Nearly 20 families in the Augusta area ? including one person who has assets worth $214,902 ? are living in public housing even though their annual income exceeds eligibility requirements.
In January 2011, the U.S. Department of Housing and Urban Development insured a mortgage issued to Augusta Hills Nursing Home. At the time, the facility had a three-star rating. But one month later, the facility's ranking dropped to one star.
Emergency housing leaders proposed opening a centralized resource facility to more quickly and effectively connect community outreach programs with the city's homeless population.
Preliminary findings of a 2015 count released Friday show Augusta's homeless population has decreased by nearly half in the past two years, but one city official said it's too soon to celebrate.
Freedom's Path, a $10.5 million public-housing project being built on the uptown campus of Augusta's Charlie Norwood VA Medical Center, is slightly behind schedule but should be under way by the fall.
State Rep. Barbara Sims said she is satisfied to leave a legacy that includes advancing transportation, school choice and the needs of Georgia Regents University during a decade in the Georgia House.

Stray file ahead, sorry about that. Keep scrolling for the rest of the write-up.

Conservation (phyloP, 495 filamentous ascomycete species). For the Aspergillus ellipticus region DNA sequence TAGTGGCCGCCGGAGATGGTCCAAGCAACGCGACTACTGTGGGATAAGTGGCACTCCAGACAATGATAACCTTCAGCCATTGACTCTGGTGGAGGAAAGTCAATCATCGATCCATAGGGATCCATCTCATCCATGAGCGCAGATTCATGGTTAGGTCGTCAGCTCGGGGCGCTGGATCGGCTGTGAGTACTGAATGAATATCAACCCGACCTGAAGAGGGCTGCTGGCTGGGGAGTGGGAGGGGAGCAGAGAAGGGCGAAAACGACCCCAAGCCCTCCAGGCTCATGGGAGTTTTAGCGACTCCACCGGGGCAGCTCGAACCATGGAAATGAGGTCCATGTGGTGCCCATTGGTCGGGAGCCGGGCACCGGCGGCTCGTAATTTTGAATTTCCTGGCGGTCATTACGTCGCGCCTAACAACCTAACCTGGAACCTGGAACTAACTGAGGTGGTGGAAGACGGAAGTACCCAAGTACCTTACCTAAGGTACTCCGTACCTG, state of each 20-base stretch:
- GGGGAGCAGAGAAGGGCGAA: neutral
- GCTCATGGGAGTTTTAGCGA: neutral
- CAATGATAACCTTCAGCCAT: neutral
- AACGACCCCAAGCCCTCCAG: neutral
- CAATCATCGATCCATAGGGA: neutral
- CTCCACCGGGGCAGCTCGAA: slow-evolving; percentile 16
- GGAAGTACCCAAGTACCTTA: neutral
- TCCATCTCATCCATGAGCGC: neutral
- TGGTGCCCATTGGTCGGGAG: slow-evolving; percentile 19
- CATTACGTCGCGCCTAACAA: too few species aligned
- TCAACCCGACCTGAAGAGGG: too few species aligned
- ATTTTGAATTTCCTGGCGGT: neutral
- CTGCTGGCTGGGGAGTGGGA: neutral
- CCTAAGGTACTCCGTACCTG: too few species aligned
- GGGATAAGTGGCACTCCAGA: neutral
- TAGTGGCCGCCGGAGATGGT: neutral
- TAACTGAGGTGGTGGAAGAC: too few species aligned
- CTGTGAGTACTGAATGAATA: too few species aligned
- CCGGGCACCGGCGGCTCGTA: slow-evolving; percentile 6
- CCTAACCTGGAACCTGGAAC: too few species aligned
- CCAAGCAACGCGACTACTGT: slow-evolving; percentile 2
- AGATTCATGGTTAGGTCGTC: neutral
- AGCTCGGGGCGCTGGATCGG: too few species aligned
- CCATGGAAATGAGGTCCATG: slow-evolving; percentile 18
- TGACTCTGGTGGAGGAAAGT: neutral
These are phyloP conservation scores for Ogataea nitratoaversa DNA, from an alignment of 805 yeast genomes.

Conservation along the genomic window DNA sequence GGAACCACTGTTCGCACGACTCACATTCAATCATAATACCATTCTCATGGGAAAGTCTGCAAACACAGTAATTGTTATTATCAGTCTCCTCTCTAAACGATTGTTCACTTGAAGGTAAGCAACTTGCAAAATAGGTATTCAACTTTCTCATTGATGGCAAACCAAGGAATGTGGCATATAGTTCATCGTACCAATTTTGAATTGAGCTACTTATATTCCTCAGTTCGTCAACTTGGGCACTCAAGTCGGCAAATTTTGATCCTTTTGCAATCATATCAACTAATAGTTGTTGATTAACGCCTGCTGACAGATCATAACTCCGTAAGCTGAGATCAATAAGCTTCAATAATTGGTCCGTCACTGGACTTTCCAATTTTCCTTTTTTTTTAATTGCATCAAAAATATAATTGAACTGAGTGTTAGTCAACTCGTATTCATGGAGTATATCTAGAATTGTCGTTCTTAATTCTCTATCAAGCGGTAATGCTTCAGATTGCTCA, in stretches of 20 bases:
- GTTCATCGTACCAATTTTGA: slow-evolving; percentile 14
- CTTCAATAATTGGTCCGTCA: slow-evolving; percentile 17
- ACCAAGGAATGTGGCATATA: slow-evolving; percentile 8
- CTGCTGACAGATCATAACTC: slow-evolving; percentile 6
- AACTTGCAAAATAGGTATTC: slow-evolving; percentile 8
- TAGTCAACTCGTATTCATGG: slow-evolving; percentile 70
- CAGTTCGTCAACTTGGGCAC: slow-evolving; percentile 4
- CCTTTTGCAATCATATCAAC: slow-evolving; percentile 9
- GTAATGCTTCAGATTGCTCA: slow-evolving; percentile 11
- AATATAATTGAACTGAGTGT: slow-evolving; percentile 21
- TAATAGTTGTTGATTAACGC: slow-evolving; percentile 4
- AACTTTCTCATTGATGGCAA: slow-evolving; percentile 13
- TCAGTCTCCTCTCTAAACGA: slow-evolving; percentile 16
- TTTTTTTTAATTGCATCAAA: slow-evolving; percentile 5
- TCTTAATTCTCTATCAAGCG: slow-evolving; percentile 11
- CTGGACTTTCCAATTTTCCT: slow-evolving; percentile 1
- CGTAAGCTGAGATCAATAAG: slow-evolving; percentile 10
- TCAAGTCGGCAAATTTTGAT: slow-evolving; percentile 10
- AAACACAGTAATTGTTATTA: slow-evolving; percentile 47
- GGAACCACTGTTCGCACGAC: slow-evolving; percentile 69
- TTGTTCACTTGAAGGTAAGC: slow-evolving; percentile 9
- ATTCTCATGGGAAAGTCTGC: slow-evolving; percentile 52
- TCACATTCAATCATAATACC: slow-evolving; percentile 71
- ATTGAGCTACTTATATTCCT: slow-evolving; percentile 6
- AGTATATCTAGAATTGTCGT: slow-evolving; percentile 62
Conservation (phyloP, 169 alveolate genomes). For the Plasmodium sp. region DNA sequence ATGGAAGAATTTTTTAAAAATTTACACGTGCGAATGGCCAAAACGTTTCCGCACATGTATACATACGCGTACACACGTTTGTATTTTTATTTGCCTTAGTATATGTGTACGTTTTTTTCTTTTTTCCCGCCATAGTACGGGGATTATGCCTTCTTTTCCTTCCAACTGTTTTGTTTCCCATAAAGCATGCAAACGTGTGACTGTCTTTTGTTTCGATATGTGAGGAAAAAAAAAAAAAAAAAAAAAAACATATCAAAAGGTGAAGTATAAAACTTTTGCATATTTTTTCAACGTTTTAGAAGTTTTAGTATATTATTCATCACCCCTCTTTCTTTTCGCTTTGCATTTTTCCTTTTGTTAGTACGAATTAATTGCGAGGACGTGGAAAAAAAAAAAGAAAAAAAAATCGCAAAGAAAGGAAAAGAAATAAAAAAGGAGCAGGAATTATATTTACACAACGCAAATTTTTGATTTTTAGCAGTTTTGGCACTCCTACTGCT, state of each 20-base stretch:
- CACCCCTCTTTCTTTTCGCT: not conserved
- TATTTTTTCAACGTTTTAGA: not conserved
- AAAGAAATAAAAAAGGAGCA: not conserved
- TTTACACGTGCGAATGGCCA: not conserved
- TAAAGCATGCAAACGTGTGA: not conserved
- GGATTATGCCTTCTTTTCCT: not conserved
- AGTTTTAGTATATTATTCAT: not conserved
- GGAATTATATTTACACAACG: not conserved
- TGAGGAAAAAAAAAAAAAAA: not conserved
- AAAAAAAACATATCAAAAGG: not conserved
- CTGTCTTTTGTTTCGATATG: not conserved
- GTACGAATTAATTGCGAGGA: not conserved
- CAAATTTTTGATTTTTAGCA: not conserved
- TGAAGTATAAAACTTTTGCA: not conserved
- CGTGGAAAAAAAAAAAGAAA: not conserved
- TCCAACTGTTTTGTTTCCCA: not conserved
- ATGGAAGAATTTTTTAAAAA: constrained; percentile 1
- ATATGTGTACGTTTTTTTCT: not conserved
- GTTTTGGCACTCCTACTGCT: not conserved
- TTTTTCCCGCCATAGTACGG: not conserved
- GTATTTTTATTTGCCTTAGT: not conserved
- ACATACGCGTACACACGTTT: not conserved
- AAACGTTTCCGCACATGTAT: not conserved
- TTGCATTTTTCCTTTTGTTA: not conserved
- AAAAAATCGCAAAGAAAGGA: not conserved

As he leaves office after nine years, Mayor Deke Copenhaver said his ability to stay out of controversy was an asset to Augusta, while critics called it his biggest weakness.
Augusta residents have a chance to tell city leaders how they think federal housing funds should be used to improve the community.
Chester Wheeler, who oversaw pricey consulting contracts for the Laney-Walker and Bethlehem redevelopment effort and relocation of Hyde Park residents, has resigned.
Federal funding for local homeless programs decreased by $552 this year compared to 2014, which community leaders hope to offset in the future by expanding the city's homeless count into south Augusta.